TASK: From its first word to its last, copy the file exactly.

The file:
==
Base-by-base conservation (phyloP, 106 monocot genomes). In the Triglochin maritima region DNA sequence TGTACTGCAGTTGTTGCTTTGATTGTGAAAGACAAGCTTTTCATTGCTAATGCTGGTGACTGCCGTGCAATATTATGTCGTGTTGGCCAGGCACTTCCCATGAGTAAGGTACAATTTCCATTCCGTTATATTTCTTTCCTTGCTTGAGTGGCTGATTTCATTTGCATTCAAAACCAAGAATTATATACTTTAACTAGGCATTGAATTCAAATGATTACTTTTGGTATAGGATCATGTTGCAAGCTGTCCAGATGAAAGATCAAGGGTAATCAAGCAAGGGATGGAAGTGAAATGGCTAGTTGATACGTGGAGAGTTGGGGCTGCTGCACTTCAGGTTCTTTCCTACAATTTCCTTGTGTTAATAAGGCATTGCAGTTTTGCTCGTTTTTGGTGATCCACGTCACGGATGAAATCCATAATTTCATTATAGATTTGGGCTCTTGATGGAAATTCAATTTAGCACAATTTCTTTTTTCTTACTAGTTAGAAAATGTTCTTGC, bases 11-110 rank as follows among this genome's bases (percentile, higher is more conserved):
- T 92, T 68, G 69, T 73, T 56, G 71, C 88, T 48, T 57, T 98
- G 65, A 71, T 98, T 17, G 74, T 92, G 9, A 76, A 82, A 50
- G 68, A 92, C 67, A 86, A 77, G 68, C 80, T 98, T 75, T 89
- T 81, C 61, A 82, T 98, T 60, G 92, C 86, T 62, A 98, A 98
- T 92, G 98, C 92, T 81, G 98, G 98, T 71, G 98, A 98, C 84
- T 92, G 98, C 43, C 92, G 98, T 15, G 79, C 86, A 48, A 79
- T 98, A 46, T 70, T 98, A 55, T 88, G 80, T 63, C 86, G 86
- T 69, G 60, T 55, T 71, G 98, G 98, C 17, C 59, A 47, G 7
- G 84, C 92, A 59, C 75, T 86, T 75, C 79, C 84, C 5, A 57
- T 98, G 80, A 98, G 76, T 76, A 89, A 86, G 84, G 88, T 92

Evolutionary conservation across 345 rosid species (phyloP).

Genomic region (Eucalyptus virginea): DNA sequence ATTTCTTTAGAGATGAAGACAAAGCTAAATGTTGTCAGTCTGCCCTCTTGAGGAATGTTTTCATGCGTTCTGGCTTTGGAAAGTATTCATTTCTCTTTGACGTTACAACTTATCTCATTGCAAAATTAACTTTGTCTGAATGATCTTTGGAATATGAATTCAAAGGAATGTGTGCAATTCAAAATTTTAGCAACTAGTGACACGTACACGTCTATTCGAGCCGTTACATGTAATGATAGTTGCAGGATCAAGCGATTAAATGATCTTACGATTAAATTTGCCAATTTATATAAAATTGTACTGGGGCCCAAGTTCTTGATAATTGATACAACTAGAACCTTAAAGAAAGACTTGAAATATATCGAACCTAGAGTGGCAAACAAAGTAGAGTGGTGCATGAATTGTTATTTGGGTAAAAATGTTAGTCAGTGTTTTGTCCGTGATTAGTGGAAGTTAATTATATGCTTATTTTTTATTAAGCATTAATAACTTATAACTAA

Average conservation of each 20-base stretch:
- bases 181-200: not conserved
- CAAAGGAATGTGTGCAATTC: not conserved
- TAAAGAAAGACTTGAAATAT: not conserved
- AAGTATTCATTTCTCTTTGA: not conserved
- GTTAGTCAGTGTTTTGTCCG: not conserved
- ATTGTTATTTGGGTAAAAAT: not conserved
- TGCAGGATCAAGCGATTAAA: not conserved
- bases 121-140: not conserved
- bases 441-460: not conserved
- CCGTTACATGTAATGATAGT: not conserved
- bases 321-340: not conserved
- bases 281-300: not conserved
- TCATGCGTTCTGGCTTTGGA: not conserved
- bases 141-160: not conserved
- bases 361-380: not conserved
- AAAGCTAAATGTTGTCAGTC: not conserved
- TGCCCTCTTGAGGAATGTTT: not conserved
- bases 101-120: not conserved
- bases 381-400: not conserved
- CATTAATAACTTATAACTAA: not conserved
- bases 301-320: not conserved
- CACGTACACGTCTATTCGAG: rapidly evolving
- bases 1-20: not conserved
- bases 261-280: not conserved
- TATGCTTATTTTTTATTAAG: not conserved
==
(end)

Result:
Base-by-base conservation (phyloP, 106 monocot genomes). In the Triglochin maritima region DNA sequence TGTACTGCAGTTGTTGCTTTGATTGTGAAAGACAAGCTTTTCATTGCTAATGCTGGTGACTGCCGTGCAATATTATGTCGTGTTGGCCAGGCACTTCCCATGAGTAAGGTACAATTTCCATTCCGTTATATTTCTTTCCTTGCTTGAGTGGCTGATTTCATTTGCATTCAAAACCAAGAATTATATACTTTAACTAGGCATTGAATTCAAATGATTACTTTTGGTATAGGATCATGTTGCAAGCTGTCCAGATGAAAGATCAAGGGTAATCAAGCAAGGGATGGAAGTGAAATGGCTAGTTGATACGTGGAGAGTTGGGGCTGCTGCACTTCAGGTTCTTTCCTACAATTTCCTTGTGTTAATAAGGCATTGCAGTTTTGCTCGTTTTTGGTGATCCACGTCACGGATGAAATCCATAATTTCATTATAGATTTGGGCTCTTGATGGAAATTCAATTTAGCACAATTTCTTTTTTCTTACTAGTTAGAAAATGTTCTTGC, bases 11-110 rank as follows among this genome's bases (percentile, higher is more conserved):
- T 92, T 68, G 69, T 73, T 56, G 71, C 88, T 48, T 57, T 98
- G 65, A 71, T 98, T 17, G 74, T 92, G 9, A 76, A 82, A 50
- G 68, A 92, C 67, A 86, A 77, G 68, C 80, T 98, T 75, T 89
- T 81, C 61, A 82, T 98, T 60, G 92, C 86, T 62, A 98, A 98
- T 92, G 98, C 92, T 81, G 98, G 98, T 71, G 98, A 98, C 84
- T 92, G 98, C 43, C 92, G 98, T 15, G 79, C 86, A 48, A 79
- T 98, A 46, T 70, T 98, A 55, T 88, G 80, T 63, C 86, G 86
- T 69, G 60, T 55, T 71, G 98, G 98, C 17, C 59, A 47, G 7
- G 84, C 92, A 59, C 75, T 86, T 75, C 79, C 84, C 5, A 57
- T 98, G 80, A 98, G 76, T 76, A 89, A 86, G 84, G 88, T 92

Evolutionary conservation across 345 rosid species (phyloP).

Genomic region (Eucalyptus virginea): DNA sequence ATTTCTTTAGAGATGAAGACAAAGCTAAATGTTGTCAGTCTGCCCTCTTGAGGAATGTTTTCATGCGTTCTGGCTTTGGAAAGTATTCATTTCTCTTTGACGTTACAACTTATCTCATTGCAAAATTAACTTTGTCTGAATGATCTTTGGAATATGAATTCAAAGGAATGTGTGCAATTCAAAATTTTAGCAACTAGTGACACGTACACGTCTATTCGAGCCGTTACATGTAATGATAGTTGCAGGATCAAGCGATTAAATGATCTTACGATTAAATTTGCCAATTTATATAAAATTGTACTGGGGCCCAAGTTCTTGATAATTGATACAACTAGAACCTTAAAGAAAGACTTGAAATATATCGAACCTAGAGTGGCAAACAAAGTAGAGTGGTGCATGAATTGTTATTTGGGTAAAAATGTTAGTCAGTGTTTTGTCCGTGATTAGTGGAAGTTAATTATATGCTTATTTTTTATTAAGCATTAATAACTTATAACTAA

Average conservation of each 20-base stretch:
- bases 181-200: not conserved
- CAAAGGAATGTGTGCAATTC: not conserved
- TAAAGAAAGACTTGAAATAT: not conserved
- AAGTATTCATTTCTCTTTGA: not conserved
- GTTAGTCAGTGTTTTGTCCG: not conserved
- ATTGTTATTTGGGTAAAAAT: not conserved
- TGCAGGATCAAGCGATTAAA: not conserved
- bases 121-140: not conserved
- bases 441-460: not conserved
- CCGTTACATGTAATGATAGT: not conserved
- bases 321-340: not conserved
- bases 281-300: not conserved
- TCATGCGTTCTGGCTTTGGA: not conserved
- bases 141-160: not conserved
- bases 361-380: not conserved
- AAAGCTAAATGTTGTCAGTC: not conserved
- TGCCCTCTTGAGGAATGTTT: not conserved
- bases 101-120: not conserved
- bases 381-400: not conserved
- CATTAATAACTTATAACTAA: not conserved
- bases 301-320: not conserved
- CACGTACACGTCTATTCGAG: rapidly evolving
- bases 1-20: not conserved
- bases 261-280: not conserved
- TATGCTTATTTTTTATTAAG: not conserved